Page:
TikTok Censorship and Algorithmic Justice

The invisible hand of algorithmic authority

TikTok remains a cultural juggernaut, refining and enhancing the power of its algorithm, and expanding the automated tools that make creating on the platform as easy as possible.

However the spectre of censorship is always looming on TikTok, both anecdotally and systemically.

For example, there is always talk among creators of their content being removed or censored. This is a symptom of both creators deliberately bushing boundaries, but also an automated moderation system that is arbitrary and inconsistent.

The algorithm giveth, and the algorithm taketh away. That is the dual nature of algorithmically generated attention. If a creator is average, the algorithm doesn’t reward them. However if the creator pushes the bounds of what is acceptable and therefore what gets attention, the algorithm will initially reward them, until they cross an invisible and otherwise undetectable line. At which point the algorithm can be brutal and merciless in administering justice.

While there are ample examples of this, the following has some obvious irony:

“It seems to me that TikTok is the nastiest place on social media for trolls and misogynists” — groups she says include kids and older women — “and all it takes is a couple of misleading reports or flags for your video to be taken down.” She adds, “Once again, this seems like an obvious attempt from social media platforms to make their spaces ‘safe’ from nudity and sexuality, where the actual threat comes from abuse, harassment, and disinformation.” Are has previously written about just this issue for an academic journal.

“You have zero communication with the platform to understand what’s going on as a user. Other pole dancers and instructors said the same — some were even deleted” from the app, she says. “Right now I’m speaking to you about this because I’m a researcher, and this is ironic. But if you have no access to media, or any other platform to share your content on, your livelihood and voice are gone.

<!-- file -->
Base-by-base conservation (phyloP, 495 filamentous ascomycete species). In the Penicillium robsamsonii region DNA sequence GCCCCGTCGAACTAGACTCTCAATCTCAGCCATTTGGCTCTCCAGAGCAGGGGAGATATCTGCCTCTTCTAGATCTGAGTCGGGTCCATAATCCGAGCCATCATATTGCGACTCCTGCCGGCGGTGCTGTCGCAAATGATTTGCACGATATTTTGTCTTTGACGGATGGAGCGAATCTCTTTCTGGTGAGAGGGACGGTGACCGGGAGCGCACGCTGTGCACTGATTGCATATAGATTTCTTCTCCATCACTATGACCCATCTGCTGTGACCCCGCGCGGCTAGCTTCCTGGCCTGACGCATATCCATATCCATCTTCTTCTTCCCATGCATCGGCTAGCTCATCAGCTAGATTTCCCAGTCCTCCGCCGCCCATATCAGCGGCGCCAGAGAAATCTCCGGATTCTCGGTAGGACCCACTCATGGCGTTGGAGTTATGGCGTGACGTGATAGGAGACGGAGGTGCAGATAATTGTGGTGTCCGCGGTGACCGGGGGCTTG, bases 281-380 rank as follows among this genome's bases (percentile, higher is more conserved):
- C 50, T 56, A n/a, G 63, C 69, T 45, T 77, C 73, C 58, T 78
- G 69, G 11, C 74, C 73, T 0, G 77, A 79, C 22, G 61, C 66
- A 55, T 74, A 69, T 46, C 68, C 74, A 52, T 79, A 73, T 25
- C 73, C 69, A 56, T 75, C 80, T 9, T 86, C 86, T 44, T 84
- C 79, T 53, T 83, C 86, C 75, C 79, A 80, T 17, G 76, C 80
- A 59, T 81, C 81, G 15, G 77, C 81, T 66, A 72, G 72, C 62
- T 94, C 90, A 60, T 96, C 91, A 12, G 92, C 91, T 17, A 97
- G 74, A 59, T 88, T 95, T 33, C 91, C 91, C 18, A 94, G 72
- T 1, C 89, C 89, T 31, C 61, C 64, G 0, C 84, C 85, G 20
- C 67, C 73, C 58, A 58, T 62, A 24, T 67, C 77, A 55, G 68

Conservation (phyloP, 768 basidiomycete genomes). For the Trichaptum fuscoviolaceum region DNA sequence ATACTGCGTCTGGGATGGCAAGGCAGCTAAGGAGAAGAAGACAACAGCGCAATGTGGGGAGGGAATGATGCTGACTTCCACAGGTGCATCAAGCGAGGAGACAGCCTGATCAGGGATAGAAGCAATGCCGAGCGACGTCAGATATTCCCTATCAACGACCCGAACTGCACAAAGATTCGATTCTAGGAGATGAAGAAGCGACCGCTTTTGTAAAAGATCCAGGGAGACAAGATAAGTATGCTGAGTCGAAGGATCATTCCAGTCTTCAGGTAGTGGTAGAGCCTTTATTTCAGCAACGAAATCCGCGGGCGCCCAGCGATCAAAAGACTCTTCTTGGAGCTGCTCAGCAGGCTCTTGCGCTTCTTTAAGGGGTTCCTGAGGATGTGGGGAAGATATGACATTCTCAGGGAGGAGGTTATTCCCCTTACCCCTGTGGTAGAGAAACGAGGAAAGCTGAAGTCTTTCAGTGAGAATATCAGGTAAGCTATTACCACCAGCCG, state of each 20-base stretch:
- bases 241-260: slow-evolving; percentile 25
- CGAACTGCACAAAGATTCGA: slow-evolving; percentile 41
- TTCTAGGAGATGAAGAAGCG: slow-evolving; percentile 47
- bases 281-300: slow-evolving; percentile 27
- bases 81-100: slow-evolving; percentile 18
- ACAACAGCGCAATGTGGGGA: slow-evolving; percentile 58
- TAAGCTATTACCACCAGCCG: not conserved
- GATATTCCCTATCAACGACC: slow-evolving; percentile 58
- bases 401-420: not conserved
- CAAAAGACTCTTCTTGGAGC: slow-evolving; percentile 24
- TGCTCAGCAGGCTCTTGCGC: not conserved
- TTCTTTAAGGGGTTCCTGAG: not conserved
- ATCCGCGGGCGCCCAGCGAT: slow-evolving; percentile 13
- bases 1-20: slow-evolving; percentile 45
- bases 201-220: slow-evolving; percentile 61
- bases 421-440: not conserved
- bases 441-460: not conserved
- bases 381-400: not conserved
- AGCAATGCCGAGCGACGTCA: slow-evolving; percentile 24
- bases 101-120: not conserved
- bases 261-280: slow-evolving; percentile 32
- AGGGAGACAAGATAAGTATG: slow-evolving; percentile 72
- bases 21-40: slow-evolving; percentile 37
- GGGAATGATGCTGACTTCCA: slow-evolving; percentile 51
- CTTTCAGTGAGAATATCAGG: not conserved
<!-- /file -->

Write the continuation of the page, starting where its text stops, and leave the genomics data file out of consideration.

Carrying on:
“It’s also frankly quite appalling that in the war against ‘dangerous’ content, a video of my ass gets demoted quicker than, say, extremism or trolling,” she says. “Priorities!”

This isn’t the first time that TikTok has banned a person conducting research about the platform’s goals to keep users safe. In October, Eva Fog Noer, a Danish child safety expert, was permanently banned from TikTok due to multiple purported violations of the app’s community guidelines. After TikTok was approached by a reporter, Fog Noer’s account was reinstated.

That too was the case for Are. Input contacted TikTok on Friday for clarification as to why her account was suspended; today, it was reinstated. The social media company declined to comment, but Input understands that TikTok reviewed Are’s account, reinstated videos that had been wrongly removed, and lifted the temporary ban.

This raises the larger question as to why we put up with the widespread injustice and tyranny that masquerades as content moderation policies on digital platforms.

It’s inhuman, inaccurate, and projects values that are toxic and not reflected among the diverse range of users.

In this case, as in many others, a creator’s content is removed not because it violates any policies but because it upsets enough people who report it and trigger automated responses. Eventually those automated responses are overruled or overturned, but not always, and with considerable effort that can be exhausting for a creator.

Assuming they even have access to justice in the first place.

It is certainly encouraging that there is a growing range of activists and advocates who try to pressure these companies into doing the right thing.

Of course, long term, pressure is not sufficient. We deserve rules that prevent these companies from having discriminatory policies or content moderation models that are as inaccurate, hypocritical, and stupid as the current ones.